Monday, August 27, 2012

The Public Eye (1972)

          This refreshing British romance was adapted by the venerable Peter Shaffer from his own play (originally titled The Private Ear and the Public Eye), and directed by the enduring Carol Reed, of The Third Man fame. Featuring a trio of highly capable actors ripping through reams of sophisticated dialogue, this is a tasteful production from top to bottom, which makes it all the more interesting that the story is so peculiar. Michael Jayston (star of 1971’s Nicholas and Alexandra) plays an uptight London accountant named Charles, and Mia Farrow plays his wife, a freethinking young American named Belinda. Although Belinda pulled Charles from his shell during their courtship, he has retreated into stuffy traditionalism, so they’re drifting from each other. Fearful that she’s become unfaithful, Charles hires a detective agency to follow Belinda, and an unconventional investigator named Julian Christoforou gets the assignment.
          Played by one-named Israeli star Topol with the same vivaciousness he brought to his famous stage and screen role in Fiddler on the Roof, Julian is a voluptuary in love with love. Most of the story comprises one long dialogue scene between Charles and Julian, during which Charles describes the history of his relationship with Belinda and during which Julian explains the details of his surveillance; these incidents are depicted through extensive flashbacks. In the story’s main twist, Charles learns that Belinda remained faithful to him—until she noticed this peculiar Greek fellow shadowing her day after day. Turns out Belinda and Julia have enjoyed a platonic and wordless courtship, attending cultural events each afternoon. Charles is infuriated by this discovery, so the remainder of the movie explores how the triangle gets resolved.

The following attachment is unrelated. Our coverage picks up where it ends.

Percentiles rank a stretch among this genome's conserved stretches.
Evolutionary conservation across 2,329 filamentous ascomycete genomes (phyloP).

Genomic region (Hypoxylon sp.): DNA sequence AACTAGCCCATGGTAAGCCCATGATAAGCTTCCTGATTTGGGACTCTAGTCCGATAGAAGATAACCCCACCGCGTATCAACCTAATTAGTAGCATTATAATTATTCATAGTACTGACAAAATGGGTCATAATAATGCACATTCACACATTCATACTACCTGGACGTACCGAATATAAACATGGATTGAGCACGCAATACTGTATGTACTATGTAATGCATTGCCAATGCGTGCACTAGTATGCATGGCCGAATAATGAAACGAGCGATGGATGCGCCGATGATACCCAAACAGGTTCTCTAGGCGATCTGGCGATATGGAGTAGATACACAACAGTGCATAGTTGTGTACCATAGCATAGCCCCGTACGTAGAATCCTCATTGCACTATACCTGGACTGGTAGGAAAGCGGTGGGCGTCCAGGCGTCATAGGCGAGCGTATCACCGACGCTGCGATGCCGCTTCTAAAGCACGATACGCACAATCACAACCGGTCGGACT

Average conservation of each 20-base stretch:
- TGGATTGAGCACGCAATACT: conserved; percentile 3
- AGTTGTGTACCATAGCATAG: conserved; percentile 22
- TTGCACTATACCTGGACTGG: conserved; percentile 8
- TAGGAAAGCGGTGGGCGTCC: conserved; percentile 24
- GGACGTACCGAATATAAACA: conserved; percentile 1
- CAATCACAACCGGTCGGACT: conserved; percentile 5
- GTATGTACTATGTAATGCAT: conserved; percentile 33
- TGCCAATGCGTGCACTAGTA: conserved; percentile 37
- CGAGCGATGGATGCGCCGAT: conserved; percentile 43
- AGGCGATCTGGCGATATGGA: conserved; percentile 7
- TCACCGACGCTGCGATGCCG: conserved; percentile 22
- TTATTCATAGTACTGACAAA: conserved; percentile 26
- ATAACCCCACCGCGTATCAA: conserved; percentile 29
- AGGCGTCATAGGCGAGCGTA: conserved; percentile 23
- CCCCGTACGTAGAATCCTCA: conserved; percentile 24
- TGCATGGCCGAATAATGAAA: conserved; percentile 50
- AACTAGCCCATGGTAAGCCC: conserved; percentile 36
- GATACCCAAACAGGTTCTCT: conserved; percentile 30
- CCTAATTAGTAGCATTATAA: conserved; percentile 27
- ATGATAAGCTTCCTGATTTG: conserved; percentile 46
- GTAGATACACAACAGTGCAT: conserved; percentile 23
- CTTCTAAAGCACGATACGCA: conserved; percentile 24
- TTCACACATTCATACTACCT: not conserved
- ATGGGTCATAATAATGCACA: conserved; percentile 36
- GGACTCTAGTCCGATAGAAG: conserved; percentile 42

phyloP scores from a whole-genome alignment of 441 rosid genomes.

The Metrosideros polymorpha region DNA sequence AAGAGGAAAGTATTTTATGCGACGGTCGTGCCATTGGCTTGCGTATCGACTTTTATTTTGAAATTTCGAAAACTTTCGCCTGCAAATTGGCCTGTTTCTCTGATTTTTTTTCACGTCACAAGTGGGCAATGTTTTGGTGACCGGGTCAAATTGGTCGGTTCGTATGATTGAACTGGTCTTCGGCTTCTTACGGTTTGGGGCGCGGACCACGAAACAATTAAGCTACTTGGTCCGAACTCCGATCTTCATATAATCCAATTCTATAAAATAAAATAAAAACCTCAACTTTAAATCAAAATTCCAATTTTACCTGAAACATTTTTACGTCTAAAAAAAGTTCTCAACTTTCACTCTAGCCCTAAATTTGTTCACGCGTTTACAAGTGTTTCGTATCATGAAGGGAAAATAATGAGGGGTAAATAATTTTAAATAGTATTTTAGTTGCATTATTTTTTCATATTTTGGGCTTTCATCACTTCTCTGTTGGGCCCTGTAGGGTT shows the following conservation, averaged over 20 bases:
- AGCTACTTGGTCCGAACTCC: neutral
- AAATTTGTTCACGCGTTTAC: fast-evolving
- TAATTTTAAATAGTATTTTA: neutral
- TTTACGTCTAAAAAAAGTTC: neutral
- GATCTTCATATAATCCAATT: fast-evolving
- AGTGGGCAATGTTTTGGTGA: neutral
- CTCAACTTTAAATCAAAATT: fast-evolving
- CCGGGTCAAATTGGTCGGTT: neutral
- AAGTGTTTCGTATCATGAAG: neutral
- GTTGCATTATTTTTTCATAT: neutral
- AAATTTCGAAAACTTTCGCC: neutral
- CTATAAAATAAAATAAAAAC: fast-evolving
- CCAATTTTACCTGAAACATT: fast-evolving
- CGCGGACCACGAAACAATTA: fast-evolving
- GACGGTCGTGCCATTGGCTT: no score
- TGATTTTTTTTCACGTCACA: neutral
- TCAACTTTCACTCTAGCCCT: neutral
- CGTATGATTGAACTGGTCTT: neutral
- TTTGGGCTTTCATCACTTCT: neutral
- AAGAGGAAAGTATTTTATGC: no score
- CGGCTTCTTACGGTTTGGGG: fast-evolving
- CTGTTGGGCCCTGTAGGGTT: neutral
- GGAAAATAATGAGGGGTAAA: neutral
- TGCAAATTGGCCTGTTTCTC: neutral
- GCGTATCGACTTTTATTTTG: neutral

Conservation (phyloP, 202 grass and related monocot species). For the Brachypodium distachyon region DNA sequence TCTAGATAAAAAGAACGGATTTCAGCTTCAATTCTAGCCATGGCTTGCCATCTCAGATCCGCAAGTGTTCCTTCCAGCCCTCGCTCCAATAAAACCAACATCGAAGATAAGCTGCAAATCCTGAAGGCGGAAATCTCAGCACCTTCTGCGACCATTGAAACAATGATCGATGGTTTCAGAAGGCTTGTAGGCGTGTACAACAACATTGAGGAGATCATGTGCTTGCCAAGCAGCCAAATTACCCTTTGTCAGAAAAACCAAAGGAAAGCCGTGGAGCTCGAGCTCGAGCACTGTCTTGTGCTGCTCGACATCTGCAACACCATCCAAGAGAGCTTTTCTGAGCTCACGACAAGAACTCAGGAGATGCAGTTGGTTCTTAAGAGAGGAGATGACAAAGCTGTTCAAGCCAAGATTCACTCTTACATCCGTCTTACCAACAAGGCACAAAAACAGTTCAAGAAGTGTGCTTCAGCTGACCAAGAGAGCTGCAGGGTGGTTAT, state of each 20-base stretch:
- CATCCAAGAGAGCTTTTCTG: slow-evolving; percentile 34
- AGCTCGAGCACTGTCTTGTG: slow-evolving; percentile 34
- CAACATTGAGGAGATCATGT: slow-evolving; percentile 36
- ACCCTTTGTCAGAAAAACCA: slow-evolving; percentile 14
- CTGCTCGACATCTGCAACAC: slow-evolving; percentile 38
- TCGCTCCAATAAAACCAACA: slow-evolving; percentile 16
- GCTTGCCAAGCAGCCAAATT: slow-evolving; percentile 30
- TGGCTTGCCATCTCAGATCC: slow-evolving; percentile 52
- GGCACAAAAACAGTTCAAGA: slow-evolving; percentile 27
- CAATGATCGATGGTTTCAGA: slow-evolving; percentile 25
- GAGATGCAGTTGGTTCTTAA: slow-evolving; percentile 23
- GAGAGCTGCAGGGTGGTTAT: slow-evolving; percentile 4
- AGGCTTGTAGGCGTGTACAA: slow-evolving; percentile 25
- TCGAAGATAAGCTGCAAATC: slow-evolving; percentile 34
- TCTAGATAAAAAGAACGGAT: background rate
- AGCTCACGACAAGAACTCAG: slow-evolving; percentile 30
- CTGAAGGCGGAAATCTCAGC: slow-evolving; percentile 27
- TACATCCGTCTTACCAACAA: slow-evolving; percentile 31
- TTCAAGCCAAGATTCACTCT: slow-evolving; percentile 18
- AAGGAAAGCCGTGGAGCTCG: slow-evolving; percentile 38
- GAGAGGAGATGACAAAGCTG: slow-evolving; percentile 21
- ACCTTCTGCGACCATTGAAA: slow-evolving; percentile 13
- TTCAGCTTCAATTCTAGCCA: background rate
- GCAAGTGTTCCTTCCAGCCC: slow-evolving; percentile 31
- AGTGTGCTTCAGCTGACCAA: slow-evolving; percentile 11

Fanciful and stylized, Shaffer’s story is more of a romantic fable than a realistic narrative, and the magical style is elevated by John Barry’s haunting music, which includes the frequently repeated song “Follow, Follow.” Shaffer’s dialogue is as resplendent as usual, though he occasionally lapses into self-indulgent loftiness, and the character work is sharp. Topol easily steals the movie, while Jayston invests his role with repressed humanity, and Farrow endeavors to come across as more than just a flighty hippie. The movie also benefits from the extensive use of evocative London locations, and the climax is genuinely surprising.

The Public Eye: GROOVY

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